The final design of SpaceX’s Falcon 9 rocket launches today (updated)

Update: After being delayed for a day, the rocket launched and its first stage returned safely.

SpaceX's launch that's scheduled for this afternoon may appear to be a routine launch to deploy a satellite, but it's actually anything but. Bangabandhu Satellite-1, scheduled for a launch window that opens at 4:12 PM ET, marks the first launch of the Falcon 9 Block 5 rocket. The Block 5 is the last upgrade of the Falcon 9; there will be no more major updates to the rocket, so this is the version of the rocket that will eventually be human certified.

Update: The launch has been rescheduled after an auto about at T-1 minute, and SpaceX says crews are preparing for its next launch opportunity tomorrow, on May 11th at 4:14 PM ET.

Update 2 (5/11): The rocket successfully launched, and the Falcon 9 Block 5 first stage has returned for a safe landing on a droneship. You can watch the archived video stream below.

Some people see SpaceX's tactics as risky because they test new rocket features on active missions, rather than performing test launches. An obvious example: SpaceX didn't use a test mission to figure out whether a reused Falcon 9 stage could fly. They flew that historic mission with an active customer payload, though they did charge a lower rate because of the risks involved. Indeed, many of the changes to the Block 5 have been have been deployed and refined aboard Block 3 and Block 4 rockets. But now, there will be little, if any, tweaking to the rocket during active missions.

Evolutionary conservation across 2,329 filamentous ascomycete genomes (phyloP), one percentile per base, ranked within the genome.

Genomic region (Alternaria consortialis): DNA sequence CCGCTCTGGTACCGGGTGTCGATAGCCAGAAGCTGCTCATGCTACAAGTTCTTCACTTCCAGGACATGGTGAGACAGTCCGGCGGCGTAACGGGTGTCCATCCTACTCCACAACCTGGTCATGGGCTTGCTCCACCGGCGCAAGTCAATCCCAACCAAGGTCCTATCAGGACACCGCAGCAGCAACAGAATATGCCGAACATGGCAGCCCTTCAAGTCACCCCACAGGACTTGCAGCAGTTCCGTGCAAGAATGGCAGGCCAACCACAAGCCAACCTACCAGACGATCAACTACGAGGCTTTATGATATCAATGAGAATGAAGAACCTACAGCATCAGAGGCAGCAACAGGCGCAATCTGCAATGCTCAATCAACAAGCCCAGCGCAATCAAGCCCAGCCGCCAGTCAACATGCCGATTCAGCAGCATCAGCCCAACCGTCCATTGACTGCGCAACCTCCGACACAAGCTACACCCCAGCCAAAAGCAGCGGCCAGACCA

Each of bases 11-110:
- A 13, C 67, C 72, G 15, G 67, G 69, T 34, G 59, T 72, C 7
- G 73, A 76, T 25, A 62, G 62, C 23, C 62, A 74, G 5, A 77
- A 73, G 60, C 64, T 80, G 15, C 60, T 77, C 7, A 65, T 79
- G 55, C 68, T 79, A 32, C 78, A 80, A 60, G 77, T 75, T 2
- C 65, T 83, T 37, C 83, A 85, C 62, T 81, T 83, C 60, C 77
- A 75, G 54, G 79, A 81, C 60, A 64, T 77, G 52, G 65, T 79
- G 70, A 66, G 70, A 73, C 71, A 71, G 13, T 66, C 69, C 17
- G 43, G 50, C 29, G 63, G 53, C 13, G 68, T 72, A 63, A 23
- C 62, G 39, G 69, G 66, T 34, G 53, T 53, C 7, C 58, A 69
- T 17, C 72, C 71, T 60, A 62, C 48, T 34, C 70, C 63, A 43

This will make it easier to certify the Falcon 9 rocket for human flight. NASA will require seven successful flights of the Block 5 Falcon 9 before it's human rated. Presumably, that means the design has to remain the same from flight to flight without too many changes. Right now, the GAO estimates that human certification for the Block 5 Falcon 9 won't occur until late 2019.

Most of the changes to this final form of the Falcon 9 are designed to emphasize reusability. For SpaceX to become cost-effective, as it has aimed to do since the company was first founded, it has to make as many components on its rockets as reusable as possible. This doesn't just mean the first stages of rockets; it means everything from the payload adapter to the grid fins should be reusable not once, but multiple times with minimal maintenance and turnaround time from one use to the next.

According to a round-up of changes posted on Reddit, changes to the Block 5 Falcon 9 include improved heat shielding around the engines to protect them from the stresses of reentry and switched to a thermal protection barrier, rather than just paint, to help with reusability. SpaceX will also be using titanium grid fins (which deploy during and help control reentry), rather than aluminum. In theory, they should be reusable an unlimited number of times. The payload fairing has also been upgraded, which will theoretically help with recovery, which SpaceX hasn't been able to do yet.

Many of these tweaks are also focused on turnaround time for these rockets. Having a reusable rocket isn't super cost effective if it takes months to perform the maintenance needed before it can be used again. SpaceX is clearly trying to cut down the amount of time between when a rocket is first launched and when its first stage (and second stage, down the line) can be launched again.

You can watch the live stream of the Bangabandhu Satellite-1 launch below. The window opens today at 4:12 PM ET and closes at 6:22 PM ET. The weather is 80% favorable. If SpaceX isn't able to launch the Block 5 Falcon 9, a backup launch window opens tomorrow at 4:14 PM.